The game began with consecutive singles by Webb, Mayo, and Cramer, and Webb scored the first run. Grimm decided that starting Borowy on short rest was a bad idea and replaced him with 38-year-old Paul Derringer. As a member of the Cincinnati Reds, Derringer beat the Tigers in Games Four and Seven of the 1940 World Series. With Cramer on first and Mayo on second, the powerful Greenberg surprised everyone with a deft sacrifice bunt that advanced the runners. Derringer walked Cullenbine intentionally to load the bases and got York to pop up for the second out. Outlaw drew a walk on four pitches to force in the Tigers’ second run. Richards followed with the biggest hit of his career: a double into the left-field corner that drove in three runs and gave the Tigers a 5-0 lead. Cubs fans sat in stunned silence. Even radio announcer Helfer was speechless. Newhouser grounded out for the third out. The Cubs got one run back in the bottom of the first inning when Johnson doubled and Cavarretta singled him home.
After Cramer singled with two outs in the second inning, Derringer walked three batters in a row (Greenberg, Cullenbine, and York), and Cramer scored. The wild hurler was replaced by Hy Vandenberg, who retired Outlaw to end the threat. In the fourth inning, after a Cavarretta single, Pafko tripled over Cramer’s head in center field to drive in the Cubs’ second run. Pafko was stranded on third base, though, as Nicholson and Livingston each tapped the ball weakly to Newhouser. In the fifth inning, the Tigers ace struck out Hughes and pinch-hitter Ed Sauer, and announcer Slater remarked that Newhouser “is looking mighty keen.”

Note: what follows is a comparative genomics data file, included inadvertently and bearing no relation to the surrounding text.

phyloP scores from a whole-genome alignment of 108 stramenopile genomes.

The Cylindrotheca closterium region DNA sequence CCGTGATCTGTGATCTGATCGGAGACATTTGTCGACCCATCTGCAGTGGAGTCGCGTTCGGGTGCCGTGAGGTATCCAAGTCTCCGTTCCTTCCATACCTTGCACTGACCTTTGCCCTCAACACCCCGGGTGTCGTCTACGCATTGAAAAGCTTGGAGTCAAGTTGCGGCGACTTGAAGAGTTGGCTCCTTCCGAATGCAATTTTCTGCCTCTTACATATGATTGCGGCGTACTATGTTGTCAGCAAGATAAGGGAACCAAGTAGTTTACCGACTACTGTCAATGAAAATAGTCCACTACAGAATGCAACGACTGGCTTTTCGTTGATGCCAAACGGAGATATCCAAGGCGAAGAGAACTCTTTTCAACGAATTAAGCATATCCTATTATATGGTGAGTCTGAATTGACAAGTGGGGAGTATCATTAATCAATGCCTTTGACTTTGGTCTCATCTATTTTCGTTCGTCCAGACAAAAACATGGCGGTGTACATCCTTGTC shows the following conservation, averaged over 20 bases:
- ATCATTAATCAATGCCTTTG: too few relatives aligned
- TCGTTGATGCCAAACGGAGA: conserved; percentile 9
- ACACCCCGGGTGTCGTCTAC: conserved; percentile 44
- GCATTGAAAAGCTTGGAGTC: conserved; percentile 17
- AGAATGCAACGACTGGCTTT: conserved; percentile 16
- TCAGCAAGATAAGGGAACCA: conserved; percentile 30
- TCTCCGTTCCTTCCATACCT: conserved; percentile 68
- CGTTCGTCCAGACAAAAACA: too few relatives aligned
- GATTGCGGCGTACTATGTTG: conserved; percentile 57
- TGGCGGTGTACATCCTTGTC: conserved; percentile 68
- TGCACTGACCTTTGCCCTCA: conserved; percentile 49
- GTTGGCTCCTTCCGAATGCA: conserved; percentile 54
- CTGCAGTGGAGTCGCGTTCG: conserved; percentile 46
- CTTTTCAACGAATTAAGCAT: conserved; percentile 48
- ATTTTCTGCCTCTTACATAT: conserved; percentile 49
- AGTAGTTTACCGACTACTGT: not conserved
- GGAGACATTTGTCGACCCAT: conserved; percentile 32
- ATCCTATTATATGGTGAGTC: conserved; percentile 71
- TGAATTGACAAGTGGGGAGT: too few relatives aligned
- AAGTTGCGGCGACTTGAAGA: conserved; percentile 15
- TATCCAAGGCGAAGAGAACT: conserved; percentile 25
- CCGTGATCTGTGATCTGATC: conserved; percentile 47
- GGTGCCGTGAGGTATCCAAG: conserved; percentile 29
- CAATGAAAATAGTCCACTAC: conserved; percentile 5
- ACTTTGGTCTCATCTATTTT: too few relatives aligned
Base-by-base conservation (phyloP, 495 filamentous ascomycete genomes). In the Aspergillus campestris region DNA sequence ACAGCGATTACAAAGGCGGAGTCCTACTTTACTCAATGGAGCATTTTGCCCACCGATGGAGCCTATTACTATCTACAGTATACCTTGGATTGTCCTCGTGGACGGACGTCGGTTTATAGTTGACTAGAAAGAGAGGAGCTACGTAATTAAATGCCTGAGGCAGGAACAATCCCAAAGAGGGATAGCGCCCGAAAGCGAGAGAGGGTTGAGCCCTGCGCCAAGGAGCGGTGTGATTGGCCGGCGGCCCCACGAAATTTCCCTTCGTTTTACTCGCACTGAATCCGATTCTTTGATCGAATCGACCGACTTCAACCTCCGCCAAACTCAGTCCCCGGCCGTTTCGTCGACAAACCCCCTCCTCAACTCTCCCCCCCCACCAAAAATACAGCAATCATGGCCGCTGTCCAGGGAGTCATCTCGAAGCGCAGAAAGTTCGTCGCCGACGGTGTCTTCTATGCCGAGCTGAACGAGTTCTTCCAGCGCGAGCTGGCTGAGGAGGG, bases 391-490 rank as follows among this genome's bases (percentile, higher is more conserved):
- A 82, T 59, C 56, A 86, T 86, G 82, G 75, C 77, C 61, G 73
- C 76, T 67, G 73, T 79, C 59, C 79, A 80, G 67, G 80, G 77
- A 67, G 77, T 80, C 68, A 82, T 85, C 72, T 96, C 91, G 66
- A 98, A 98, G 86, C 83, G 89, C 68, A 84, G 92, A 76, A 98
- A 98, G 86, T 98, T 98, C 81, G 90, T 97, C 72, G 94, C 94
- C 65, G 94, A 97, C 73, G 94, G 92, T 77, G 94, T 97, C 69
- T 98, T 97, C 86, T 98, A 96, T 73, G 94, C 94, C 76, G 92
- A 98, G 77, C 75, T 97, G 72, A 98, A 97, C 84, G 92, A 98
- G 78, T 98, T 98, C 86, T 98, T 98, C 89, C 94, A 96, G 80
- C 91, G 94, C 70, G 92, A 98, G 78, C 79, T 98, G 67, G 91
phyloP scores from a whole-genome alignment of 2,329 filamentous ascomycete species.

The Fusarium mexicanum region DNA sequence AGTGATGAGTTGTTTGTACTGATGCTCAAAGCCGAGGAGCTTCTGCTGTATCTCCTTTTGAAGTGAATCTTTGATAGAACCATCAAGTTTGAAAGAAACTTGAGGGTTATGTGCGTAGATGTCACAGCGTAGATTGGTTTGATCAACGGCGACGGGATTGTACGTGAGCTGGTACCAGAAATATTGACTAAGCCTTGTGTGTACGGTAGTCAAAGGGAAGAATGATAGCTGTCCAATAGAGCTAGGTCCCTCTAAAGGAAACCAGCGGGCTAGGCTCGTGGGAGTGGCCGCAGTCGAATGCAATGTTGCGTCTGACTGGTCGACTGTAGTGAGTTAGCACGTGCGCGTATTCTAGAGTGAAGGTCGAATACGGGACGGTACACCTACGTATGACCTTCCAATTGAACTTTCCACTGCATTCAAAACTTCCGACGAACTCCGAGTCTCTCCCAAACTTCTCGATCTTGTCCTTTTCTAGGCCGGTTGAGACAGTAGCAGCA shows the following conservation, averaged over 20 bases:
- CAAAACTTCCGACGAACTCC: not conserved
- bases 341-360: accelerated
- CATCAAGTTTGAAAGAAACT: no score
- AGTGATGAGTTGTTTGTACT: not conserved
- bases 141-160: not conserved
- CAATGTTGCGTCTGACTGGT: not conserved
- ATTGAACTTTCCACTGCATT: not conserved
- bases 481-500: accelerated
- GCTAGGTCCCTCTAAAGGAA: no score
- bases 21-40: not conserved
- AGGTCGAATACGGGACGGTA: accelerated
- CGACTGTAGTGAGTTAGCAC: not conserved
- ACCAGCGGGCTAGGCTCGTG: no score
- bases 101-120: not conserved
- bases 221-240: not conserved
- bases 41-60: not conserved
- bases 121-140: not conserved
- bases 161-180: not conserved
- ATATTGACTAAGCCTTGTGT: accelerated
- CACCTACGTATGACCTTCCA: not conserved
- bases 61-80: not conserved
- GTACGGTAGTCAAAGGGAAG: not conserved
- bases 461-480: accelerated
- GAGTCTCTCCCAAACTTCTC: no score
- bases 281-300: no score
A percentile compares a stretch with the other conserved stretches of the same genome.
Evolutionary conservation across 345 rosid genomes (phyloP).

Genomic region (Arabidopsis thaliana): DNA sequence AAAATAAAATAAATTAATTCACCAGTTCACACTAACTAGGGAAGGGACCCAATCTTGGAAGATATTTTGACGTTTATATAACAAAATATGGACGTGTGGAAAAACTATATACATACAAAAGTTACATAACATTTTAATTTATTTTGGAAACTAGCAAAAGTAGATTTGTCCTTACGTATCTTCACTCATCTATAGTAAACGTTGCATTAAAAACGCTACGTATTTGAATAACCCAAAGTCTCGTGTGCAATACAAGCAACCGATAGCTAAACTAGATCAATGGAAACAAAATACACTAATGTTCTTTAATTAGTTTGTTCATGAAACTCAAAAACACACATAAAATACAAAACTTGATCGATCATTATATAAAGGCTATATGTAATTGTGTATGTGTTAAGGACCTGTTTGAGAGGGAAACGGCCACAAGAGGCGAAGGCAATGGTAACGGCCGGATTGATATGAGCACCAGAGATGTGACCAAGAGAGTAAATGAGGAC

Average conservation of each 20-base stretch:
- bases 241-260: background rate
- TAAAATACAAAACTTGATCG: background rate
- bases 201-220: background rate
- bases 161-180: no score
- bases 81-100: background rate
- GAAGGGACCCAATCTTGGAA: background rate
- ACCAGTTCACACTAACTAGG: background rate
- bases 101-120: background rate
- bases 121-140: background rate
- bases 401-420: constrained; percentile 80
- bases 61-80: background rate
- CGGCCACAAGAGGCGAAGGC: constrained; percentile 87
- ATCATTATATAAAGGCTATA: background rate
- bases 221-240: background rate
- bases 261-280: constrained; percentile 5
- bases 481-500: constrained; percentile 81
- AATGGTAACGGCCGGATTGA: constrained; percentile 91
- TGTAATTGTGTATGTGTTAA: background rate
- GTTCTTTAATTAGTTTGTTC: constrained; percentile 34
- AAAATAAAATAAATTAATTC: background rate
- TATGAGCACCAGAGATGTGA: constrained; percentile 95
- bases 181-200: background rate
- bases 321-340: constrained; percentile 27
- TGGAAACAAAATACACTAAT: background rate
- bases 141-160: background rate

Paul Erickson replaced Vandenberg in the sixth inning. In the seventh, Cullenbine drew his third walk of the game and scored when Richards doubled to center field. Meanwhile, Newhouser continued his fine pitching. Early in the game, Richards called for changeups that fooled the eager Cubs batters, and when they began to look for the changeup, Richards called for fastballs.5
In the top of the eighth inning, with Claude Passeau on the mound for the Cubs, Webb walked and Mayo doubled to knock him in. Cramer’s groundout advanced Mayo to third base. Lowrey then made a spectacular running catch of Greenberg’s line drive, and Mayo scored from third. In the bottom of the inning, after singles by Lowrey and Cavarretta, Nicholson stroked a double to center field, scoring Lowrey. There was no further scoring in the game.
The final score was Tigers 9, Cubs 3, and the Tigers were world champions. It would be 23 years before the Tigers would return to the World Series in 1968, and a torturous 71-year wait for the Cubs to return to the World Series in 2016.
This article appears in “Wrigley Field: The Friendly Confines at Clark and Addison” (SABR, 2019), edited by Gregory H. Wolf. To read more stories from this book online, click here.
The author dedicates this article to his father, Frank Rice. During the 1945 season, 11-year-old Frank attended Tigers games at Briggs Stadium in Detroit. It was safe for him to go to games by himself. He rode an electric streetcar six miles to the ballpark. The total cost of transportation, admission ticket, scorecard, and hot dog was less than a dollar, which he could afford from the money he earned delivering newspapers. From his bleacher seat, he had an excellent view of Doc Cramer in center field. “Cramer could throw a strike to home plate if required,” he said. In the late 1960s, Frank taught baseball to three sons and managed their Little League teams. In 2017, at the age of 83, Frank rooted for the Tigers and the Cubs from his home in Illinois.
1 James D. Szalontai, Teenager on First, Geezer at Bat, 4-F on Deck: Major League Baseball in 1945 (Jefferson, North Carolina: McFarland, 2009), 9-10.
2 Washington Post, October 9, 1945.
3 Burlington (North Carolina) Daily Times News, September 28, 1945.
4 Warren Corbett, The Wizard of Waxahachie: Paul Richards and the End of Baseball as We Knew It (Dallas, Texas: SMU Press, 2009), 75, 78.
5 Ibid., 87.